“For all have sinned and fall short of the glory of God” (Romans 3:23). As a young child, I sang this well-known scripture verse along with a cassette tape of Bible songs. My mom interrupted me, saying, “You shouldn’t sing that! It’s too negative.” That moment encapsulates how my family, and even my church, felt about sin. It was something we didn’t talk about, or even think about, and certainly not something we ever did.
I was once part of a small group (around ten people at the time) from a large church (several hundred people) in Cambridge that held to the orthodox view on biblical sexuality. We formed this group of various people within the church who experienced same-sex temptations. The leader of the group was Brian, who did not personally struggle with same-sex feelings, but he had a gift for overseeing our gatherings.
To tell you my story, I should really go back to the 1970s. I grew up in rural East Anglia. My family were Quakers and so, from my birth, they took me along to the local Friends Meeting House. The one thing I most remember was being interminably bored!
The intention of this article is to help same-sex attracted Christians to get their particular challenge(s) in perspective, and to recognise that many other Christians also carry significant burdens resulting from their faith. Comparing the relative sizes of the crosses we bear with those of other Christians is an unhelpful exercise. If we judge that our particular burden is greater than that of others, it’s likely to fuel self-pity, resentment and pride.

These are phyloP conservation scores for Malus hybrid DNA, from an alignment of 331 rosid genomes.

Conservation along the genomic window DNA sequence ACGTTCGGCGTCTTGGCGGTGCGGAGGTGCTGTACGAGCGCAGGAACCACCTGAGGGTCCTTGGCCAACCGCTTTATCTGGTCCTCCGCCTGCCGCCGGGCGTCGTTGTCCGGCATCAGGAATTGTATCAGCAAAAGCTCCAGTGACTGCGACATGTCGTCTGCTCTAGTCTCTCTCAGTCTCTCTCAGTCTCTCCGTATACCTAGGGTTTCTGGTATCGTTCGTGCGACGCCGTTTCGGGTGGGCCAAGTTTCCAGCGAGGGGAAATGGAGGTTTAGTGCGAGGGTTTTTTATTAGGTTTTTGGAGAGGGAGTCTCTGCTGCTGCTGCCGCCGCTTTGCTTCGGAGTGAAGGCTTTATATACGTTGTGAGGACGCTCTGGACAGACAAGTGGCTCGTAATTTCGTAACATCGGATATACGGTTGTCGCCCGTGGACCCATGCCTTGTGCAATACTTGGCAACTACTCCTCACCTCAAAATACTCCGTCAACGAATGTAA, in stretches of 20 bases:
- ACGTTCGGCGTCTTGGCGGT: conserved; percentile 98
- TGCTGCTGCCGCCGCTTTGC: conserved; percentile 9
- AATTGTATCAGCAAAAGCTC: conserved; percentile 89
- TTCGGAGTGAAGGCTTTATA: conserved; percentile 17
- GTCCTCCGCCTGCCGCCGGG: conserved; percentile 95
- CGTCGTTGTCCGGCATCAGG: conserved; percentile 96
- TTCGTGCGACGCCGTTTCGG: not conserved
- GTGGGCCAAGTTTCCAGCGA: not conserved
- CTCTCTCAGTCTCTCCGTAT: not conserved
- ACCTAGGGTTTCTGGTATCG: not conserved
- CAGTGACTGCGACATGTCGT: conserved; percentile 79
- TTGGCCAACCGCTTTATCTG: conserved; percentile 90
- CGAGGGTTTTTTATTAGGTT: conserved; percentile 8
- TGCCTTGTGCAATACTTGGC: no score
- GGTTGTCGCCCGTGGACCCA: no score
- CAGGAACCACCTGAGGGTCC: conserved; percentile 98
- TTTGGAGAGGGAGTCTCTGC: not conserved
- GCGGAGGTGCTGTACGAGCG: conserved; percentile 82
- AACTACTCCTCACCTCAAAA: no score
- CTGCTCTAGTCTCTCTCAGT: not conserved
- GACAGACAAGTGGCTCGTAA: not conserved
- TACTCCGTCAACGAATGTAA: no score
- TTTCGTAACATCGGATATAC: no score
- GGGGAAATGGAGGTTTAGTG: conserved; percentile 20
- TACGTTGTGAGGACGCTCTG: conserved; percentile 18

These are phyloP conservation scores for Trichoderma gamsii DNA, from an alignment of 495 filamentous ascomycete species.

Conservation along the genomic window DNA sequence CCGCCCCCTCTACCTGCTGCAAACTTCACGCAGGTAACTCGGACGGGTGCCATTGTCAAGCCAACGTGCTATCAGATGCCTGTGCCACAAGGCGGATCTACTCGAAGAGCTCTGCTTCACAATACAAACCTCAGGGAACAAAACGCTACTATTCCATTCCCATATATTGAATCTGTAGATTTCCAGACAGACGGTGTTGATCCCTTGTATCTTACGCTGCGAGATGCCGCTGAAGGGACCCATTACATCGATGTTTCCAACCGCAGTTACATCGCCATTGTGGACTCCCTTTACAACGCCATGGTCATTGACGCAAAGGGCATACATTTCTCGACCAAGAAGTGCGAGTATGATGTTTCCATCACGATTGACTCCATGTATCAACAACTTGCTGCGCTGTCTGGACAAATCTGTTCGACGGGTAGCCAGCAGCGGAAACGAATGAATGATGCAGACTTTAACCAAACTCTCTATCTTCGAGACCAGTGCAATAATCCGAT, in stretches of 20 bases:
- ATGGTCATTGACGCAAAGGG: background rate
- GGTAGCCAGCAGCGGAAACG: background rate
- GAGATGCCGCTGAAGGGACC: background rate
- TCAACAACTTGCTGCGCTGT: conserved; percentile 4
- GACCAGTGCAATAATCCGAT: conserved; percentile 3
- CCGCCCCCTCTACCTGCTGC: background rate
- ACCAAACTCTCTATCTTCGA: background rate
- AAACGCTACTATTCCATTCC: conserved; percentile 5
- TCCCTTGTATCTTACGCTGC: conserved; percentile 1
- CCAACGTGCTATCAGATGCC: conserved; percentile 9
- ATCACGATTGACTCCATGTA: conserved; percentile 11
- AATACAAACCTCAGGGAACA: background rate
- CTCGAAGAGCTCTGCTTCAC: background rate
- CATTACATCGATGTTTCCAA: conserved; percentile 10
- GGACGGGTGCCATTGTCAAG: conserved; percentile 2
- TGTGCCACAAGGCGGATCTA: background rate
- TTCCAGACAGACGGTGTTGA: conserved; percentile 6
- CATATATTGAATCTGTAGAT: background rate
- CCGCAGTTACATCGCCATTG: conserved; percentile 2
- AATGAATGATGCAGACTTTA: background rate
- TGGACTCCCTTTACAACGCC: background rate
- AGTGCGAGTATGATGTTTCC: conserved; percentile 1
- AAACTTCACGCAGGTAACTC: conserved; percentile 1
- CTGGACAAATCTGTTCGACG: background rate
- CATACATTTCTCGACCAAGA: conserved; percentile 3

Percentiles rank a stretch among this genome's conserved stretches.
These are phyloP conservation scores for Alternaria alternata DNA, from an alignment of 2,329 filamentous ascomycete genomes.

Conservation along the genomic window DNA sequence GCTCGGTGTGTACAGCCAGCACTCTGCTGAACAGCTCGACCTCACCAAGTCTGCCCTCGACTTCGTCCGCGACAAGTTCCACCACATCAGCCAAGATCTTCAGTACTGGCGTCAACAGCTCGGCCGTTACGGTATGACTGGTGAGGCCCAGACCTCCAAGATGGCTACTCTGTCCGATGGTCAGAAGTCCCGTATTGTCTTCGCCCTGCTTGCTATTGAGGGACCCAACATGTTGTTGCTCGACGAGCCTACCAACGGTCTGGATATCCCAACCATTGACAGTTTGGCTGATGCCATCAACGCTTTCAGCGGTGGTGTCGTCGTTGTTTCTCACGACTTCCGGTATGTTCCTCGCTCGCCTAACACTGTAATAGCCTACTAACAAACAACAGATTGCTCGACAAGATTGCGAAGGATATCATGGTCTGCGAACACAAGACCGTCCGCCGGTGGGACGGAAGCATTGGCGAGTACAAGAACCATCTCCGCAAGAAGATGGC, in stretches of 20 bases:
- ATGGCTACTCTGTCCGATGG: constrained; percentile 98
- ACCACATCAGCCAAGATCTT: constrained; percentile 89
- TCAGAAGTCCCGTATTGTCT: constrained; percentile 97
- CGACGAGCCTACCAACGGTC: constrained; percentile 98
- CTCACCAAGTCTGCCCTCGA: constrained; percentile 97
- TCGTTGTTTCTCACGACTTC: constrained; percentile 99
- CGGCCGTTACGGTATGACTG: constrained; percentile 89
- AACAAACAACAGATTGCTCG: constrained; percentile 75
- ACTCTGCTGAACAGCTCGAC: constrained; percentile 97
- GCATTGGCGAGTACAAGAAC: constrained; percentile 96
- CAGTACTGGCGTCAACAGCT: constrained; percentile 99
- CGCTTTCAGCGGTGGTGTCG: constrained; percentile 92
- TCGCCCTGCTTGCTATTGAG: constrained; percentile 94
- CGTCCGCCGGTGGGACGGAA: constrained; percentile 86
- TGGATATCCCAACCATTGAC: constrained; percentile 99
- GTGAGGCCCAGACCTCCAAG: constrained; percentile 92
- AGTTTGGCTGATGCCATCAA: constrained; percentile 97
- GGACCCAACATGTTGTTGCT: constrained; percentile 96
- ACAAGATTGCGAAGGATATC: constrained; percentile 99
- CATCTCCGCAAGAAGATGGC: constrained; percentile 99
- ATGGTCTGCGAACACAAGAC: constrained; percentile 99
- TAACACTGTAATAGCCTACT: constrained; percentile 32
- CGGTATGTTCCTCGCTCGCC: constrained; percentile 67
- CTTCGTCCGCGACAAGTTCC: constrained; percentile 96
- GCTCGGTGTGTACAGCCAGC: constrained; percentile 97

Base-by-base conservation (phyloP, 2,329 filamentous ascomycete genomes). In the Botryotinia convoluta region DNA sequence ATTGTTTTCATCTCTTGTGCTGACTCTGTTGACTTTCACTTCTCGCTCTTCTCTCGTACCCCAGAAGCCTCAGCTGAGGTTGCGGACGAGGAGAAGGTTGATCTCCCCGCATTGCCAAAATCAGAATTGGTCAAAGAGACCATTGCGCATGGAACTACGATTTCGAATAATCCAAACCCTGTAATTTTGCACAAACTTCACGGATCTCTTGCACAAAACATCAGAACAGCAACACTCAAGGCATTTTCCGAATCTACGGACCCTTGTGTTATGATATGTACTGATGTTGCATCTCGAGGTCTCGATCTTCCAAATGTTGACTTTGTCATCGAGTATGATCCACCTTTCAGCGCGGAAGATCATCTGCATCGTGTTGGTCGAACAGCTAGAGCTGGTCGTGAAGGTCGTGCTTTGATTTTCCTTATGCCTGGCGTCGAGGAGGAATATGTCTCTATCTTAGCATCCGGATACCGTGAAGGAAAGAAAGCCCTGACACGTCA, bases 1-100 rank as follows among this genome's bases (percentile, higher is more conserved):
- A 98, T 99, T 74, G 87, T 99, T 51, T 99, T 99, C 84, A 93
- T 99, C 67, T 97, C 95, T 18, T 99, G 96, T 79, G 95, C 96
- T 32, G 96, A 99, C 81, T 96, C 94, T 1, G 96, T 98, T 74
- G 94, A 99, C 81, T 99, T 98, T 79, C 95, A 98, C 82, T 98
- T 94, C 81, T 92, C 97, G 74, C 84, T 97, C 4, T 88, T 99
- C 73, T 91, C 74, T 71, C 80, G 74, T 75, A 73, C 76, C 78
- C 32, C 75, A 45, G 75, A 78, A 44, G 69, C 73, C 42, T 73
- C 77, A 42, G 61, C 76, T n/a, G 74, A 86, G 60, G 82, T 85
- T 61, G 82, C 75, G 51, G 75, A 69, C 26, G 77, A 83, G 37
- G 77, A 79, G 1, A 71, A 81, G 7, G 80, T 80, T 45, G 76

I have found that when times are tough, the old urges become stronger, probably from me wanting to find an escape. However, I have also found that there is always some help available: through godly friends and mentors; the Word of God; Christian music and reading; prayer; contemplation and worship; physical activities such as sports; or creative activities such as art, craft and design.
Some people are childless by choice, but for those who would like to be parents, whether married or single, it is a bereavement. We grieve for the child we never had. We watch parents interacting with their children and see what we are missing. We listen to our friends talk about their children and now, at our age, their grandchildren, and we feel we have nothing to say. But being childless does not have to be less.
In a well-functioning church married people should have a stake in the lives of singles and singles in the lives of the married. No two parents can be all things to their children – and there can be great benefit from a trusted other who is external and objective.
How did a single, celibate, fifty-something Christian woman become an ally of those struggling with their sexuality and gender? By giving up on the truth of God’s Word? By discovering a convenient theology of liberal grace? Or by selling out to a worldly mantra of tolerance? Actually, it was none of these.
I could see that people were different at church compared to primary school. My church friends were true, loyal and kind. However, school friends liked you one week and not the next, or a fellow classmate would call you names if you beat them in PE.